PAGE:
Because the desire for a king was said by God to be a rejection of God. (1 Samuel 8)

Black's Law Dictionary, rev. 4th ed., 1968
Theocracy, Government of a state by the immediate direction of God,
(or by the assumed direction of a supposititious divinity,) or the state
thus governed.

 

"Webster's" Unabridged, 2d ed.
Theocracy [Gr. theokratia; theos, god,and kratein, to rule, from kratos, strength.]
1. literally, the rule of a state by God or a god
2. government by priests claiming to rule with divine authority.
3. a country governed this way
4. a group of clerics with political power.

A government by priests is more accurately termed an "ecclesiocracy."
(The word "hierarchy" would be even more accurate, as the word comes from the Greek word for "priest" [which in turn is derived from the word for "holy".] But that word has now come to mean any system of government  in which an upper echelon has power over a lower one.
The word originally referred to the differing ranks of angels or church government; Bacon spoke of the "hierarchy of England," that is, the Anglican church [see Webster's, 1828 ed.]).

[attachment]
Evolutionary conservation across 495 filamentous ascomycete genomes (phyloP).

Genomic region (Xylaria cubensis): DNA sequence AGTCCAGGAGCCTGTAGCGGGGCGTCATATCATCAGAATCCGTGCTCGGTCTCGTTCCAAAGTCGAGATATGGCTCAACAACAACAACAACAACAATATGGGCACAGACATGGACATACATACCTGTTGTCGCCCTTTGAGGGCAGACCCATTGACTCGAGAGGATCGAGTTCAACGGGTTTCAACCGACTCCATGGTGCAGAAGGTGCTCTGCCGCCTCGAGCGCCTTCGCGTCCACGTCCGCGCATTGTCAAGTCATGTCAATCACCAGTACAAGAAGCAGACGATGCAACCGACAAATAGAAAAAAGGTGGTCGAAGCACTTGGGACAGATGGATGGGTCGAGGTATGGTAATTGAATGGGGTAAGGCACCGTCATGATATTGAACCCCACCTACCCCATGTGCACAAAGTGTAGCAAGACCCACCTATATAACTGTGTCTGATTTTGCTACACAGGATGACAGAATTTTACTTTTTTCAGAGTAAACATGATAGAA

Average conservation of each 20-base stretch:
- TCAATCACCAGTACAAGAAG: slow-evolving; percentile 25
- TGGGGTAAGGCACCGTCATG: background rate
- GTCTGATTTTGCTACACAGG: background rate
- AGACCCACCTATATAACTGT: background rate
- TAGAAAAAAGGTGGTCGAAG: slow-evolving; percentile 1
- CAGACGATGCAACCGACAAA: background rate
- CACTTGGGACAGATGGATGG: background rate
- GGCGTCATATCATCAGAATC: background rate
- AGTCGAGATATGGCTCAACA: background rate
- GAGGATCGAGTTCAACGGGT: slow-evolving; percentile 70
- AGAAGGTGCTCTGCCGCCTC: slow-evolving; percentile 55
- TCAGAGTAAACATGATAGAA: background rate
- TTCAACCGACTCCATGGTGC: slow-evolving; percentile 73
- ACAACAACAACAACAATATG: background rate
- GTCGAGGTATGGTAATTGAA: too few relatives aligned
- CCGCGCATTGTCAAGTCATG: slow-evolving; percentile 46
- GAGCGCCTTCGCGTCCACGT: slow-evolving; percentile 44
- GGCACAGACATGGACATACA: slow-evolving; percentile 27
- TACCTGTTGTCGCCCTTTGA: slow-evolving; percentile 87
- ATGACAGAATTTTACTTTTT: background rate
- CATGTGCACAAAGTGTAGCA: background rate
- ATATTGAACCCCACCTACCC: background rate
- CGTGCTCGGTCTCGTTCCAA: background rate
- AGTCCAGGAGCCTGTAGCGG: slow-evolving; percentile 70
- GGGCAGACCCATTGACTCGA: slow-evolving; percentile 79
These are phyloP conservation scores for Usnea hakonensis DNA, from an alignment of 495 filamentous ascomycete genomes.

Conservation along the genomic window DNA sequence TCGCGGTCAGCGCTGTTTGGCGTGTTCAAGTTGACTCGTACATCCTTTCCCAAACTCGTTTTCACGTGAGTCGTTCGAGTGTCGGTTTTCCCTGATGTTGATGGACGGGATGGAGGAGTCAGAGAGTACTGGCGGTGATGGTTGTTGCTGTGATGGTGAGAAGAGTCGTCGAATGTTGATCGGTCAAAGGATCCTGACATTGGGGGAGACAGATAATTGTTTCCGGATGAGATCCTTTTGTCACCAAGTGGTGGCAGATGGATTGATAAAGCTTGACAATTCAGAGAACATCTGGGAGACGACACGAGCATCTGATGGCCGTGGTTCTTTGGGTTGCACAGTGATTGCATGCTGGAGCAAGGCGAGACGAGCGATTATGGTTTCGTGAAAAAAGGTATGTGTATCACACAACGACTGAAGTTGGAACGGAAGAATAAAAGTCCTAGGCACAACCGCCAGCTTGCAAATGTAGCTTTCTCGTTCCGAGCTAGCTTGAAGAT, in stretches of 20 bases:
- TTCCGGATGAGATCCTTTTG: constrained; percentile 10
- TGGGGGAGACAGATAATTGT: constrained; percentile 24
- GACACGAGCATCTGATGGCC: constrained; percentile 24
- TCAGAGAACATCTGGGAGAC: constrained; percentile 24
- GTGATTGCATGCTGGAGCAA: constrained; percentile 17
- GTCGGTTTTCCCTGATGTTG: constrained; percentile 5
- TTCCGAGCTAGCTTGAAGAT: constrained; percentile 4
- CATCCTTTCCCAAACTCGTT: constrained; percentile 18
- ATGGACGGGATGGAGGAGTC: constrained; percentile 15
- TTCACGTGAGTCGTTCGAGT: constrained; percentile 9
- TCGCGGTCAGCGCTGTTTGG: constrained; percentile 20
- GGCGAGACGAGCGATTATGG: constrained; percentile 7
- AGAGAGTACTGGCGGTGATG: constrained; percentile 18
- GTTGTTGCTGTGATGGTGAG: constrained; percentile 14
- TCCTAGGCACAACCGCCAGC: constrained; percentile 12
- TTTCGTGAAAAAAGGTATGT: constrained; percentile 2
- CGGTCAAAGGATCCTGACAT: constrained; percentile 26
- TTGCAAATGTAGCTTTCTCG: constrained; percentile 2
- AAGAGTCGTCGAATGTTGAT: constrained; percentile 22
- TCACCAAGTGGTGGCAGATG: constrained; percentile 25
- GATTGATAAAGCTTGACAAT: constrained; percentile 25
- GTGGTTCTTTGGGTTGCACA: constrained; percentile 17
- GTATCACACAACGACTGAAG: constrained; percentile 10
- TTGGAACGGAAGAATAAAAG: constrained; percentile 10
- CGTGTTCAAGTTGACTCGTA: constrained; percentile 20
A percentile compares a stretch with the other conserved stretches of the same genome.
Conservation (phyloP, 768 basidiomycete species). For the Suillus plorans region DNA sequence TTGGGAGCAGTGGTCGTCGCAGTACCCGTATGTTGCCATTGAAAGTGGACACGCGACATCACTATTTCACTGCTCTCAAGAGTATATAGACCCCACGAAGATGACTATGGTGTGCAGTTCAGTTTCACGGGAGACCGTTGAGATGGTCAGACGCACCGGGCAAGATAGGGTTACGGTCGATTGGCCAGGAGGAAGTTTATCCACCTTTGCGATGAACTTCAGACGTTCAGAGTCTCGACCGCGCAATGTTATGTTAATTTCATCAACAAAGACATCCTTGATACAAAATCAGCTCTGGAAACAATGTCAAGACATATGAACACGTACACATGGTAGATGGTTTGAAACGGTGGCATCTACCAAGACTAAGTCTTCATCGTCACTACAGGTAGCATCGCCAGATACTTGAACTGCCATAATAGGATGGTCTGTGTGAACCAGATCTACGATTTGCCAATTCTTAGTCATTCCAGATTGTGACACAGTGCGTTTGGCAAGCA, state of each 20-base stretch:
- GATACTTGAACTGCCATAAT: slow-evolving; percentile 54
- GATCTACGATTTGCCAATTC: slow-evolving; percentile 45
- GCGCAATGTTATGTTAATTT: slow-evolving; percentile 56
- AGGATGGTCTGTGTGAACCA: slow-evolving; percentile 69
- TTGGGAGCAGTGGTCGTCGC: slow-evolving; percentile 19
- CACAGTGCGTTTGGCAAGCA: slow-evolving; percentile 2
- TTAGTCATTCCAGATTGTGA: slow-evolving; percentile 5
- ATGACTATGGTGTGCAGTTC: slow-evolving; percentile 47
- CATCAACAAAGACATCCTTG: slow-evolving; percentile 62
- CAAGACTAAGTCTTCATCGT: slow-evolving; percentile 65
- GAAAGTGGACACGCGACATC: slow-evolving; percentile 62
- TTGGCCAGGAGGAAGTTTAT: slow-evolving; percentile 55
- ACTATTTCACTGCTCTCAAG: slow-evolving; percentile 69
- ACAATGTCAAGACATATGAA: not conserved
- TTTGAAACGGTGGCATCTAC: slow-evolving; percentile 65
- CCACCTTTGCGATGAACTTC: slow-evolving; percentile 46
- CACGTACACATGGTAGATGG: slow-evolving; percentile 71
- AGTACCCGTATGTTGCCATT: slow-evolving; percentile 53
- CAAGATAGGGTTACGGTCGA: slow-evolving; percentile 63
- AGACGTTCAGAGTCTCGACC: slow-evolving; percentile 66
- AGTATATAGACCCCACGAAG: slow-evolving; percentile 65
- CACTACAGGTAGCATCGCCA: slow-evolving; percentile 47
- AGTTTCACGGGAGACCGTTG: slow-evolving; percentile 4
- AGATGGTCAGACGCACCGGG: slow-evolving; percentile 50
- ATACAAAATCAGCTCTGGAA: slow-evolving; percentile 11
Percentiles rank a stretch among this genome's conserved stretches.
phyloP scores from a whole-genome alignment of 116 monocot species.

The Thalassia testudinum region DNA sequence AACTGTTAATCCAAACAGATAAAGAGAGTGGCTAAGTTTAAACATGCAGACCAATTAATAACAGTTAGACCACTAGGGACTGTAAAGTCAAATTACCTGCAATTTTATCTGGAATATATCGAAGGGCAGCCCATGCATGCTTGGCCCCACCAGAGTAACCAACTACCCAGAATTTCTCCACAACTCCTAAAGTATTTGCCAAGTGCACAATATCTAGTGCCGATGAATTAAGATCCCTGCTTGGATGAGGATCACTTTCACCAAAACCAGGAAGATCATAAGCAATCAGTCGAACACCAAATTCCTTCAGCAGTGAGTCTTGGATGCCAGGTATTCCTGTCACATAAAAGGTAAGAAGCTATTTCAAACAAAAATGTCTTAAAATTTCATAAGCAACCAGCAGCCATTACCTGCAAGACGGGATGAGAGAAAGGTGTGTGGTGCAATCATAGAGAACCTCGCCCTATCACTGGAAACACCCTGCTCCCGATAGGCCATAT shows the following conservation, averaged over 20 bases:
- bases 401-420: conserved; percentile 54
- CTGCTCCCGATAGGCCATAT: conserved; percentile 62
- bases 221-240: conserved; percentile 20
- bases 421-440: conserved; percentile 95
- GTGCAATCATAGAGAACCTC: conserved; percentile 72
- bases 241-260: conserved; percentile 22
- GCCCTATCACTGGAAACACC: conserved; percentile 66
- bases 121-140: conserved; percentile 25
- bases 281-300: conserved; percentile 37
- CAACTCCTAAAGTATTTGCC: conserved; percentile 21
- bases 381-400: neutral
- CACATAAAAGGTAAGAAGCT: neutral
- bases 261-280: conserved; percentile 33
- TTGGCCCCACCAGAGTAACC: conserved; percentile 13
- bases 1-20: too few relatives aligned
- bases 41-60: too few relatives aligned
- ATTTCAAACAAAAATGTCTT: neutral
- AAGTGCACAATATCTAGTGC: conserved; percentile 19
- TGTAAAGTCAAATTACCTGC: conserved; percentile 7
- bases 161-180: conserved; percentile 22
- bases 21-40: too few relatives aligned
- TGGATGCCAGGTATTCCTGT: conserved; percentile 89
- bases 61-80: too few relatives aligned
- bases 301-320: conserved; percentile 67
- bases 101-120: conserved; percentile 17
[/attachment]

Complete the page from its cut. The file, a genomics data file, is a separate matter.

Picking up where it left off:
Any state which acknowledges that it is "under God" acknowledges that "God rules," and thus proclaims itself a "theocracy."


INFOPLEASE Dictionary

the•oc•ra•cy

(thE•ok'ru•sE),
n.,
pl. -cies.

1. a form of government in which God or a deity is recognized as the supreme civil ruler, the God's or deity's laws being interpreted by the ecclesiastical authorities.
2. a system of government by priests claiming a divine commission.
3. a commonwealth or state under such a form or system of government.


Hypertext Webster Gateway: "theocracy"

From Webster's Revised Unabridged Dictionary (1913) (web1913)

Theocracy \The*oc"ra*cy\, n. [Gr. ?; ? God + ? to be strong, to rule, fr. ? strength: cf. F. th['e]ocratie. See {Theism}, and cf. {Democracy}.] 1. Government of a state by the immediate direction or administration of God; hence, the exercise of political authority by priests as representing the Deity.

2. The state thus governed, as the Hebrew commonwealth before it became a kingdom.

From WordNet (r) 1.6 (wn)